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Hubble Space Telescope
HST Overview

In 2005, the Hubble Space Telescope (HST) celebrated its 15th anniversary of on-orbit operations. Throughout this period, each new generation of instruments has opened up a quantum leap in discovery potential. Most recent is the Advanced Camera for Surveys (ACS), installed in 2002, which has played a prominent role in HST science. In addition, the NICMOS Cooling System (NCS) returned the telescope to the forefront of near-infrared astronomy. The next generation of instruments, the Wide Field Camera 3 (WFC3) and the Cosmic Origins Spectrograph (COS), are likewise expected to yield rich discoveries.

Moreover, some steps have been taken to extend the life of HST, thereby also extending its scientific potential. Most notable was the transition to Two-Gyro Mode (TGM) in August 2005, activating a new attitude control system that requires only two gyroscopes and allows other gyroscopes to be turned off, to conserve their lifespan for future use.

With new instruments and modes of operation, new calibration challenges also arise, since forefront science demands pushing the telescope and its instruments to their limits. Each new instrument requires extensive calibration before launch and during on-orbit operations. Instruments that have been in operation for a long time permit detailed studies of changes in long-term behavior. We also learn about instrument failure modes and possible ways to repair them, such as the STIS failure. Finally, when instruments are decommissioned, extensive “close-out” calibrations provide a long-lasting scientific legacy.

The 2005 HST Calibration Workshop was held at the Space Telescope Science Institute during October 26−28, 2005 to bring together members of the observing community, the instrument development teams, and the STScI instrument support teams to share information and techniques. Presentations included the two-gyro performance of HST and FGS, advances in the calibration of ACS, NICMOS, STIS, and WFPC2, results on FOS and GHRS after their return from space, and the status of WFC3 and COS which are scheduled for installation during the next servicing mission. Cross-calibration between HST and JWST was discussed, as well as the new Guide Star Catalog and advances in data analysis software. A total of 105 astronomers attended the workshop which featured 41 talks and 35 posters, as well as splinter groups, demonstrations, and discussions on various topics.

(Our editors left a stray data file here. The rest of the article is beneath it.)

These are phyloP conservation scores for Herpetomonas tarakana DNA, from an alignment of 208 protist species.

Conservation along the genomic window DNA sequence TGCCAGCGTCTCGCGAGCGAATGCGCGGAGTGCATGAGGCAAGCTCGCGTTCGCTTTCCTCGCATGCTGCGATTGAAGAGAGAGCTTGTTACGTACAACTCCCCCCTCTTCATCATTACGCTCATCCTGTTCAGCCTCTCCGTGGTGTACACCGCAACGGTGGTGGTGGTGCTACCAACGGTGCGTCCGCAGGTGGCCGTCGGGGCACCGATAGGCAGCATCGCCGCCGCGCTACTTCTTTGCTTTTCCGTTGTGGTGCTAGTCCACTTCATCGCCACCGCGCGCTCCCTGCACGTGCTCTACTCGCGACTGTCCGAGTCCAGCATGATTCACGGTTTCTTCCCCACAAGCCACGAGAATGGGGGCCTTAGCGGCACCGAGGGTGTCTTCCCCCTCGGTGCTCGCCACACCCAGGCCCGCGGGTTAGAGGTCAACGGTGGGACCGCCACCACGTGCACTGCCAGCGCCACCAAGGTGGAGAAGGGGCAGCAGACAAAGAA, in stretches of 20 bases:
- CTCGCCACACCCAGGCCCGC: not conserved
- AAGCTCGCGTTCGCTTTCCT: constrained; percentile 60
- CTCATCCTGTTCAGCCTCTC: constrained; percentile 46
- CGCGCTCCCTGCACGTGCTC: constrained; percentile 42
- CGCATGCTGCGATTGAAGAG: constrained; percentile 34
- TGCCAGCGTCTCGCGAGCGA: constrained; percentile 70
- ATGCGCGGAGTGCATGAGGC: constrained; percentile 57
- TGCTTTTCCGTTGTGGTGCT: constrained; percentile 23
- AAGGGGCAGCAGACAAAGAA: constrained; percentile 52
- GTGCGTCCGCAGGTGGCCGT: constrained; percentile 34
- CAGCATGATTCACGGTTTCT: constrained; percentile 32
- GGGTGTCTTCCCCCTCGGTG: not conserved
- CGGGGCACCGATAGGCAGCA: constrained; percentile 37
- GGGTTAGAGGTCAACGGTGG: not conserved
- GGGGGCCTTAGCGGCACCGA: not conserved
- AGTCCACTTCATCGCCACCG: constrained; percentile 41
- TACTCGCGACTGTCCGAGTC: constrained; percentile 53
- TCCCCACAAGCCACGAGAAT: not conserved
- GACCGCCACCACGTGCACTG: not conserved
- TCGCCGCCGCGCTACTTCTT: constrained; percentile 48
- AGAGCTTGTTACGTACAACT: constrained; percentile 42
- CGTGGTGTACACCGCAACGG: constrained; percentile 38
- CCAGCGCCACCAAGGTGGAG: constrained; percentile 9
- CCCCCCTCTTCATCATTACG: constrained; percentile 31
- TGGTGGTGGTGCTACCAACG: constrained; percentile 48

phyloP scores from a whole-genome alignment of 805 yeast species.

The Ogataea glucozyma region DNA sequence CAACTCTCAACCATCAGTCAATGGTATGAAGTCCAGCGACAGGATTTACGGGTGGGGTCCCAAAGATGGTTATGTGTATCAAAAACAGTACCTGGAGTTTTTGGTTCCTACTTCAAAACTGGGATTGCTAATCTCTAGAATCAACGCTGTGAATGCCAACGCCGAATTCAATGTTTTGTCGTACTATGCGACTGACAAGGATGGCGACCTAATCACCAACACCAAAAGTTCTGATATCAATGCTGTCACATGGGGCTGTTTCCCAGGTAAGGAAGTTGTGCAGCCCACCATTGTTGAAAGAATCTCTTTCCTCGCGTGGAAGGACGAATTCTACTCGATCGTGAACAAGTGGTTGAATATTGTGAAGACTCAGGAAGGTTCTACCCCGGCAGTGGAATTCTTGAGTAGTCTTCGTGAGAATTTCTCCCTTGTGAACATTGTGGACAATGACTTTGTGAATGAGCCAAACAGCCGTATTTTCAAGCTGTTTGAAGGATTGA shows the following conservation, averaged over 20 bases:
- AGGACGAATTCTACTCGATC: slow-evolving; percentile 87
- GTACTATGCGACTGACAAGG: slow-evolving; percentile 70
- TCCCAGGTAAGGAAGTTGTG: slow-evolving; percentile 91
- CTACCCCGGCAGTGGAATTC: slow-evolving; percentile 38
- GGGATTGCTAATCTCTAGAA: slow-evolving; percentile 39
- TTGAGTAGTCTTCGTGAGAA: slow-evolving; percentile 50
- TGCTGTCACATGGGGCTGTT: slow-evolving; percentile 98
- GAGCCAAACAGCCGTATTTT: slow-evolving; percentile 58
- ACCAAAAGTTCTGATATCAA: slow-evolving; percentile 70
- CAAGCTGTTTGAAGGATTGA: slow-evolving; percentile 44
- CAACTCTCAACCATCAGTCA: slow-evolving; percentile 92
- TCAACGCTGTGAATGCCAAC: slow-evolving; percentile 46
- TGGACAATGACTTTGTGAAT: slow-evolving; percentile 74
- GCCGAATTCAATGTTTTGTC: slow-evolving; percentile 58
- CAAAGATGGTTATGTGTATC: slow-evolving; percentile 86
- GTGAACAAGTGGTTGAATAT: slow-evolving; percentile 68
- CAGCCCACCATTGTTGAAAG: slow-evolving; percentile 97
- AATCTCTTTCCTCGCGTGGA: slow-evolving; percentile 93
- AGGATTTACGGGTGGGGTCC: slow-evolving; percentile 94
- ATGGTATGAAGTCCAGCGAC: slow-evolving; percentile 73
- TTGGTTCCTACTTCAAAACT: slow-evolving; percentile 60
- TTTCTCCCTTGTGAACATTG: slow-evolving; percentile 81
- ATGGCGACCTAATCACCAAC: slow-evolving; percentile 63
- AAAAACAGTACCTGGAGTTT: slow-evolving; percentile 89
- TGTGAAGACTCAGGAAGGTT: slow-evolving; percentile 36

This book contains the published record of the workshop, while all the talks and posters are available electronically on the workshop website. As our knowledge of the instruments continues to improve, the latest information is always available from the STScI website.

We wish to thank all the participants and organizers for making this workshop a success. The workshop was sponsored by the Instruments Division at STScI, and we thank all the members of the Organizing Committee, as well as Dixie Shipley, Susan Rose, Harry Payne, Calvin Tullos, Mike Wiggs, Helmut Jenkner, Margie Cook, and Robin Auer for all their logistical and administrative support in running the workshop and making these proceedings possible. We also thank NASA Headquarters, the HST Project at the Goddard Space Flight Center, and the Space Shuttle Program support staff at the Johnson Space Flight Center and Kennedy Space Center for their outstanding support of all HST servicing activities.

We would like to dedicate these proceedings to all the astronauts whose heroic commitment to the Hubble mission makes it possible for humankind to continue exploring the universe in this unique way. We all owe a tremendous debt to these brave individuals. The Editors

Anton M. Koekemoer, Paul Goudfrooij, and Linda L. Dressel

January 2006